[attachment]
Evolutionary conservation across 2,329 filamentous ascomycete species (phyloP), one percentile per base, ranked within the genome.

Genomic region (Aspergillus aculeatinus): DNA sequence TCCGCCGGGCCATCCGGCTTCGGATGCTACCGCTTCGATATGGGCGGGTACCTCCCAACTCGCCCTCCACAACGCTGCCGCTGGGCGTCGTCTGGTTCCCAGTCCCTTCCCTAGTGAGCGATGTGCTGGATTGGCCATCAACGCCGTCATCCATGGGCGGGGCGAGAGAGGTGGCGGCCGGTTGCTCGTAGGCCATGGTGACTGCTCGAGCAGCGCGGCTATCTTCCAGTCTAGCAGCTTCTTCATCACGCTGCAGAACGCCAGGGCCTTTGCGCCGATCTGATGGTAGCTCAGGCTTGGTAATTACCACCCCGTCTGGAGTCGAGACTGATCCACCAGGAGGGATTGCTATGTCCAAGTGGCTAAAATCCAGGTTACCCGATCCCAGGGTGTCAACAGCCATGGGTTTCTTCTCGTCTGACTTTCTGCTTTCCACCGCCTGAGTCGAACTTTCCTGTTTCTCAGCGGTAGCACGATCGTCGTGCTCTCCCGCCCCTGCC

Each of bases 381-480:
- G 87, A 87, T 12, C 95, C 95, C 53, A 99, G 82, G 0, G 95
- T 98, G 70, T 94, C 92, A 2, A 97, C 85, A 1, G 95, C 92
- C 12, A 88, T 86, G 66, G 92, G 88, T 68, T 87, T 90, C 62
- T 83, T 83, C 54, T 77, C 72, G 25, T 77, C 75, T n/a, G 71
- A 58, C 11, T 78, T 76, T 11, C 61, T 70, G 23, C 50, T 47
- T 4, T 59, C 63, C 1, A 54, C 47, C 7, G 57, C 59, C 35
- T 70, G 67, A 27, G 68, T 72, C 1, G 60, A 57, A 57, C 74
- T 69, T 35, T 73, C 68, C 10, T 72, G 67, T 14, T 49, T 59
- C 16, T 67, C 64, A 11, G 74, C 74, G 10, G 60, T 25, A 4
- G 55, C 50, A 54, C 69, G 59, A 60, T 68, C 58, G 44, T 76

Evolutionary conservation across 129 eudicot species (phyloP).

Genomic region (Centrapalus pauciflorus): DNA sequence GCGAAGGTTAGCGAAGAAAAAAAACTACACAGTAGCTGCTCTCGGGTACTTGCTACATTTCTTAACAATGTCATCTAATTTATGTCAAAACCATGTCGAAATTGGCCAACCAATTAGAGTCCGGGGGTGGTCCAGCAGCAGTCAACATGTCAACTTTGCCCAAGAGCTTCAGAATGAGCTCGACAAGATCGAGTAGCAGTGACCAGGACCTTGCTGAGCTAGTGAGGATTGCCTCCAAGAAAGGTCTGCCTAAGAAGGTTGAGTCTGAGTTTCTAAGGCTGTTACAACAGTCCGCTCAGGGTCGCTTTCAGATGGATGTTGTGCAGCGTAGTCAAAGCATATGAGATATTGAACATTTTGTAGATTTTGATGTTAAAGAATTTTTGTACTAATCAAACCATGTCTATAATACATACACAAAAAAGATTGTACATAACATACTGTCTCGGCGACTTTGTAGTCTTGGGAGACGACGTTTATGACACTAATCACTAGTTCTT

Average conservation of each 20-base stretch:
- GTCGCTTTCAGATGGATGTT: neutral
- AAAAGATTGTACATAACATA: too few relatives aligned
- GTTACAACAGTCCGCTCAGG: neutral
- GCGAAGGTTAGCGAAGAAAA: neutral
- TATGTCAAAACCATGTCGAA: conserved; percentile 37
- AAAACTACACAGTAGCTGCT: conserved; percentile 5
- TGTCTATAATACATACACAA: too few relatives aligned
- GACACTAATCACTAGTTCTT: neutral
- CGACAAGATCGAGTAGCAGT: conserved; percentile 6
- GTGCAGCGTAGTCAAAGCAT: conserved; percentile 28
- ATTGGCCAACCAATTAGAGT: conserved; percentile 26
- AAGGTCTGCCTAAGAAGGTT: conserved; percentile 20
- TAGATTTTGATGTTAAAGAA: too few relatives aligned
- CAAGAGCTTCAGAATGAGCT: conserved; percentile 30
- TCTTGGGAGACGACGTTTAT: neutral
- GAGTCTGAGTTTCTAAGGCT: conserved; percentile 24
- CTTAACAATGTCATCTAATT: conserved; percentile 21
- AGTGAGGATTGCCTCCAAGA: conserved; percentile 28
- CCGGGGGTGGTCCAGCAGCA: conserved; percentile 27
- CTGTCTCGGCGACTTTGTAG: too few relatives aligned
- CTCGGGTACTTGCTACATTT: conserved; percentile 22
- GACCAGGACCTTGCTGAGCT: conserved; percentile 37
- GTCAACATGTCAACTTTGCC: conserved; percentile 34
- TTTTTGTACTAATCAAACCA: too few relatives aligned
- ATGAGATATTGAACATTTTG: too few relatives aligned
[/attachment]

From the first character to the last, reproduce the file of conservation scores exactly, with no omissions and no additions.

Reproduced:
Evolutionary conservation across 2,329 filamentous ascomycete species (phyloP), one percentile per base, ranked within the genome.

Genomic region (Aspergillus aculeatinus): DNA sequence TCCGCCGGGCCATCCGGCTTCGGATGCTACCGCTTCGATATGGGCGGGTACCTCCCAACTCGCCCTCCACAACGCTGCCGCTGGGCGTCGTCTGGTTCCCAGTCCCTTCCCTAGTGAGCGATGTGCTGGATTGGCCATCAACGCCGTCATCCATGGGCGGGGCGAGAGAGGTGGCGGCCGGTTGCTCGTAGGCCATGGTGACTGCTCGAGCAGCGCGGCTATCTTCCAGTCTAGCAGCTTCTTCATCACGCTGCAGAACGCCAGGGCCTTTGCGCCGATCTGATGGTAGCTCAGGCTTGGTAATTACCACCCCGTCTGGAGTCGAGACTGATCCACCAGGAGGGATTGCTATGTCCAAGTGGCTAAAATCCAGGTTACCCGATCCCAGGGTGTCAACAGCCATGGGTTTCTTCTCGTCTGACTTTCTGCTTTCCACCGCCTGAGTCGAACTTTCCTGTTTCTCAGCGGTAGCACGATCGTCGTGCTCTCCCGCCCCTGCC

Each of bases 381-480:
- G 87, A 87, T 12, C 95, C 95, C 53, A 99, G 82, G 0, G 95
- T 98, G 70, T 94, C 92, A 2, A 97, C 85, A 1, G 95, C 92
- C 12, A 88, T 86, G 66, G 92, G 88, T 68, T 87, T 90, C 62
- T 83, T 83, C 54, T 77, C 72, G 25, T 77, C 75, T n/a, G 71
- A 58, C 11, T 78, T 76, T 11, C 61, T 70, G 23, C 50, T 47
- T 4, T 59, C 63, C 1, A 54, C 47, C 7, G 57, C 59, C 35
- T 70, G 67, A 27, G 68, T 72, C 1, G 60, A 57, A 57, C 74
- T 69, T 35, T 73, C 68, C 10, T 72, G 67, T 14, T 49, T 59
- C 16, T 67, C 64, A 11, G 74, C 74, G 10, G 60, T 25, A 4
- G 55, C 50, A 54, C 69, G 59, A 60, T 68, C 58, G 44, T 76

Evolutionary conservation across 129 eudicot species (phyloP).

Genomic region (Centrapalus pauciflorus): DNA sequence GCGAAGGTTAGCGAAGAAAAAAAACTACACAGTAGCTGCTCTCGGGTACTTGCTACATTTCTTAACAATGTCATCTAATTTATGTCAAAACCATGTCGAAATTGGCCAACCAATTAGAGTCCGGGGGTGGTCCAGCAGCAGTCAACATGTCAACTTTGCCCAAGAGCTTCAGAATGAGCTCGACAAGATCGAGTAGCAGTGACCAGGACCTTGCTGAGCTAGTGAGGATTGCCTCCAAGAAAGGTCTGCCTAAGAAGGTTGAGTCTGAGTTTCTAAGGCTGTTACAACAGTCCGCTCAGGGTCGCTTTCAGATGGATGTTGTGCAGCGTAGTCAAAGCATATGAGATATTGAACATTTTGTAGATTTTGATGTTAAAGAATTTTTGTACTAATCAAACCATGTCTATAATACATACACAAAAAAGATTGTACATAACATACTGTCTCGGCGACTTTGTAGTCTTGGGAGACGACGTTTATGACACTAATCACTAGTTCTT

Average conservation of each 20-base stretch:
- GTCGCTTTCAGATGGATGTT: neutral
- AAAAGATTGTACATAACATA: too few relatives aligned
- GTTACAACAGTCCGCTCAGG: neutral
- GCGAAGGTTAGCGAAGAAAA: neutral
- TATGTCAAAACCATGTCGAA: conserved; percentile 37
- AAAACTACACAGTAGCTGCT: conserved; percentile 5
- TGTCTATAATACATACACAA: too few relatives aligned
- GACACTAATCACTAGTTCTT: neutral
- CGACAAGATCGAGTAGCAGT: conserved; percentile 6
- GTGCAGCGTAGTCAAAGCAT: conserved; percentile 28
- ATTGGCCAACCAATTAGAGT: conserved; percentile 26
- AAGGTCTGCCTAAGAAGGTT: conserved; percentile 20
- TAGATTTTGATGTTAAAGAA: too few relatives aligned
- CAAGAGCTTCAGAATGAGCT: conserved; percentile 30
- TCTTGGGAGACGACGTTTAT: neutral
- GAGTCTGAGTTTCTAAGGCT: conserved; percentile 24
- CTTAACAATGTCATCTAATT: conserved; percentile 21
- AGTGAGGATTGCCTCCAAGA: conserved; percentile 28
- CCGGGGGTGGTCCAGCAGCA: conserved; percentile 27
- CTGTCTCGGCGACTTTGTAG: too few relatives aligned
- CTCGGGTACTTGCTACATTT: conserved; percentile 22
- GACCAGGACCTTGCTGAGCT: conserved; percentile 37
- GTCAACATGTCAACTTTGCC: conserved; percentile 34
- TTTTTGTACTAATCAAACCA: too few relatives aligned
- ATGAGATATTGAACATTTTG: too few relatives aligned